Seed catalogs have been arriving. The weather has been slowly and subtly changing. The signs are clear — it’s time to start planning for your vegetable garden.
It’s not bad to have options, but it can be overwhelming. While options allow you to choose the best seeds for your needs, they can also present more opportunities to lead you astray.
When purchasing seeds for your garden, the first thing you need to consider is the supplier. For home gardeners, the best seed suppliers to buy from are small, regionally-based companies that offer traditional varieties known to thrive in your USDA hardiness zone. While you can buy from national companies with a larger selection of seeds available that can grow in many hardiness zones, buying seeds suited specifically for your growing conditions will likely make your garden more bountiful. Plus, buying locally takes some of the guesswork out of which varieties to avoid. Regional seed suppliers are less likely to offer varieties unsuited to your growing conditions.
Choosing seed varieties
Once you’ve determined the seed supplier you will purchase your seeds from, you need to evaluate the growing conditions in your garden to select the right varieties of seeds. This starts with pinpointing your USDA hardiness zone. Once you’ve determined which hardiness zone you live in, find seeds that are recommended for it. When a plant is listed for a specific hardiness zone, this means it can withstand the typical temperatures and humidity of your region. However, not all plants listed for your hardiness zone will have the same temperature threshold. Some plants may have a much wider temperature range than others and some plants may be able to handle cold exposure for longer periods of time. These are traits you need to pay attention to before planting, but determining the hardiness zone is a good starting point.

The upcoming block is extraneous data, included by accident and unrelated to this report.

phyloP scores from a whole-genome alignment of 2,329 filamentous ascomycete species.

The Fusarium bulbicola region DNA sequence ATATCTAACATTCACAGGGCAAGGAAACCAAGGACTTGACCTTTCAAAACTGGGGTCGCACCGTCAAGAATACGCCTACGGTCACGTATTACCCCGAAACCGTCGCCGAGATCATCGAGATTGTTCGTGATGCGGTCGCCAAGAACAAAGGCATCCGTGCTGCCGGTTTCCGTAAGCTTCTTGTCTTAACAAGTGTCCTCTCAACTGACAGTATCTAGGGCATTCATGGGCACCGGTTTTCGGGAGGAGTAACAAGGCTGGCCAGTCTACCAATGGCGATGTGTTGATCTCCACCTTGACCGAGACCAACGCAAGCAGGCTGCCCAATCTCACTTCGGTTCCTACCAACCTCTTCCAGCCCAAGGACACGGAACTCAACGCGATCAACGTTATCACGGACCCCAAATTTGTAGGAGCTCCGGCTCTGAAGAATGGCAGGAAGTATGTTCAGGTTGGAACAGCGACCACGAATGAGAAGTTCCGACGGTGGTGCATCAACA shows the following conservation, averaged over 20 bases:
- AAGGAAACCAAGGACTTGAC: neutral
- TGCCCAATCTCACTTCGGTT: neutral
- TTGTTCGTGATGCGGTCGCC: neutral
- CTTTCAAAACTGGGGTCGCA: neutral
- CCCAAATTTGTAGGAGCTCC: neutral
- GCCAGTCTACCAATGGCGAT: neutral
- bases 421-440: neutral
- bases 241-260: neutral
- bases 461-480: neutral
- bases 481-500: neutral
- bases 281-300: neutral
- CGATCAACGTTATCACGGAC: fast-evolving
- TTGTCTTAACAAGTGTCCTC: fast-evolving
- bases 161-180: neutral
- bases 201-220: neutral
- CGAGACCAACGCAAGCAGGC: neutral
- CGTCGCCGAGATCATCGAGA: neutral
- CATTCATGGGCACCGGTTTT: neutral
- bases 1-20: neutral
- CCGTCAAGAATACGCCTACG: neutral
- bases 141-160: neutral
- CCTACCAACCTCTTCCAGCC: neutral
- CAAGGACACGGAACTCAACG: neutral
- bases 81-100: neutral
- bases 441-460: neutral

Along with temperature and humidity tolerance, you also need to consider the required light exposure, soil type, soil moisture and length of the growing season of the seeds you may potentially buy. Choosing varieties best suited to the naturally occurring conditions in your garden will make your life easier.
Traits generally listed in catalogs:
Light requirements. Seed catalogs will tell whether a particular variety requires full sun, part shade or full shade
Growing season. Before purchasing seed you will know how many days are required fro a plant variety to complete its life cycle. By comparing a seed’s days to maturity to the number of days in your growing season, you can determine whether to start seeds indoors, plant seeds outdoors or to choose another variety with a shorter life cycle. You can figure out how long your growing season lasts by counting the number of frost-free days you have on average each year — the number of days between the last frost in spring and the first frost in fall.
Soil requirements. Preferred soil type and moisture may not always be listed in a seed catalog, so you may have to do additional research to determine whether or not your garden soil is suited to certain seed varieties.
Other seed considerations
GMO. There are no GMO seeds available to home gardeners. In fact, there are only 10 genetically crops that are commercially available. These include squash, cotton, soybean, corn, papaya, alfalfa, sugar beets, canola, potatoes and apples. Seed companies are using the non-GMO label as a marketing technique, but there is no added value in purchasing “non-GMO” seeds for your garden. Every seed available fits in that category.
Hybrid seeds. These seeds are the result of controlled breeding. It is not the same as developing a GMO. Scientists use intentional breeding to focus on traits such as disease resistance, higher yields, drought tolerance and larger fruit. The downside to hybrid seeds is that you can’t save them because they aren’t stable enough to continue the same traits generation after generation.
Heirloom seeds. Heirloom seeds are from naturally pollinated plants developed outside of the commercial horticulture industry that usually have a historical or cultural significance. You can save seeds from these plants.
For more on heirloom seeds, read Grow history: plant heirloom fruits and vegetables.
Beware of invasive spices
Be cautious of buying plants that claim “No pests! Easy care! Fast growing!” These claims can be signs that a plant is invasive. Check your state department of natural resources’ invasive list before buying seeds that make any of these red-flag claims.
- Select seeds for performance, grow your best garden
- Grow history: plant heirloom fruits and vegetables
- How to understand USDA hardiness zones
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